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Jackson LJ tells solicitors to rely on new third-party funding code

23 November 2011

Lord Justice Jackson has said he anticipates that in the future solicitors will tell clients only to enter third-party funding agreements based on the new code, launched at the Royal Courts of Justice tonight.

The code was negotiated by a Civil Justice Council working party chaired by Michael Napier QC. Napier, one of the main architects of conditional fees, will retire as chairman of Irwin Mitchell at the end of this year.

Along with the code, an Association of Litigation Funders has been set up, whose members agree to abide by it.

Jackson LJ said his three main concerns about the code had been met. He described an extension in the capital adequacy requirement from three months to three years as a “very substantial improvement”.

He went on: “Obviously there are cases which will run for more than three years, although such cases are becoming rarer and I hope that other pending reforms will further reduce their number.

“Nevertheless, as a provision in a code to which funders are expected to sign up voluntarily, in my view this clause strikes a reasonable balance between practicality and client protection.”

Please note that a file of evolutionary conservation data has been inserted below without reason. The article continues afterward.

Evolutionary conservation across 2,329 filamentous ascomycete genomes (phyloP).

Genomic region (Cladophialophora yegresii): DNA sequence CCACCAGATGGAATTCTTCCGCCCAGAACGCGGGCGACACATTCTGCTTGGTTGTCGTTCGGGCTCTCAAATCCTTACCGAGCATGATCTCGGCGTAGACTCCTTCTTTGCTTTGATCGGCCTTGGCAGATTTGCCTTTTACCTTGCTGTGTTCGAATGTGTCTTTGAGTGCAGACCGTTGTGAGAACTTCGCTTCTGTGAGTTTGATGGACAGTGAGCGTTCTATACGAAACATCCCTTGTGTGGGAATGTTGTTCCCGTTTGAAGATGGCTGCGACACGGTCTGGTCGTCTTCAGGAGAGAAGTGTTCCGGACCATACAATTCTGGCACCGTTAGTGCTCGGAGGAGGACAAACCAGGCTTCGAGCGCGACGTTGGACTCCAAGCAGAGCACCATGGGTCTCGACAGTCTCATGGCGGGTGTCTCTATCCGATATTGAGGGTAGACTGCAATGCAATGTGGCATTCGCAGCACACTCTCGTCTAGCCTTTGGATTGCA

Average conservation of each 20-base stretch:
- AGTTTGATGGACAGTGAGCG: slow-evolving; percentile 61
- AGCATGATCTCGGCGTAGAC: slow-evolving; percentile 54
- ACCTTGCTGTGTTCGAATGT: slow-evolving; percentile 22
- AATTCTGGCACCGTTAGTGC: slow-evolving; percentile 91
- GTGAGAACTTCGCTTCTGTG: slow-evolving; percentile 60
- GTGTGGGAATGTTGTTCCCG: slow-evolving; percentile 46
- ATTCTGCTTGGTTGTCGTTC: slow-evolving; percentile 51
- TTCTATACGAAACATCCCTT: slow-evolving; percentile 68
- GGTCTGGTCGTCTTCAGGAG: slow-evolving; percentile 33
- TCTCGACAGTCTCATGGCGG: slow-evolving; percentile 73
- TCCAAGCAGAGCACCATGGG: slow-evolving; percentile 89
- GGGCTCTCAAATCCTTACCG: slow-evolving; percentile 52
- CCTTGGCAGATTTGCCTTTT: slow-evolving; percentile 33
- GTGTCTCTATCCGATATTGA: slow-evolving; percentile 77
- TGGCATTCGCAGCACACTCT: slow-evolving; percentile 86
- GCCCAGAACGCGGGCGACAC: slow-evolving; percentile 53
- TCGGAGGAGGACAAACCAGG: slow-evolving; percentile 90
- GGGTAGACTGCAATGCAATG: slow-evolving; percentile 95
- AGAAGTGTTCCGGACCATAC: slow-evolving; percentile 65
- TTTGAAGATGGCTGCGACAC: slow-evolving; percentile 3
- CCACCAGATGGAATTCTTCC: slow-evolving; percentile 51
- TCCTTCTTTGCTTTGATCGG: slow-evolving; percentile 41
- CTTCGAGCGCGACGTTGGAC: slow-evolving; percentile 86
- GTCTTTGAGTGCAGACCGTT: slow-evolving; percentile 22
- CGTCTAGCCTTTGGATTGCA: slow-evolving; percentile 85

Jackson LJ said the original draft “appeared to permit” funding agreements to be terminated without good reason half way through the litigation.

Clauses 9 and 10 of the final version make it clear that the right to terminate is not discretionary and is limited to three specific situations: where the funder ‘reasonably ceases to be satisfied’ about the merits of the dispute, ‘reasonably believes’ the dispute is no longer commercially viable or ‘reasonably believes’ there has been a material breach of the agreement.

Lord Justice Jackson said he was concerned that the funder’s ability to influence any settlement should be properly restricted and clearly defined and clause 7 of the final code should prevent them from “usurping control”.

He said there was likely to be a greater role for third-party funders if CFAs ceased to be recoverable and he hoped that litigation funders would in the future be able to support a wider range of litigation, including group actions.

The lord justice added that if his final report was implemented, other forms of financing litigation would be contingency fees, conditional fees (without recoverability), a supplementary legal aid scheme and hopefully a contingent legal aid fund.

Napier said the “long anticipated” arrival of the funding code and association provided a “welcome wrapper of confidence” to litigants and lawyers who chose this method of funding civil cases.

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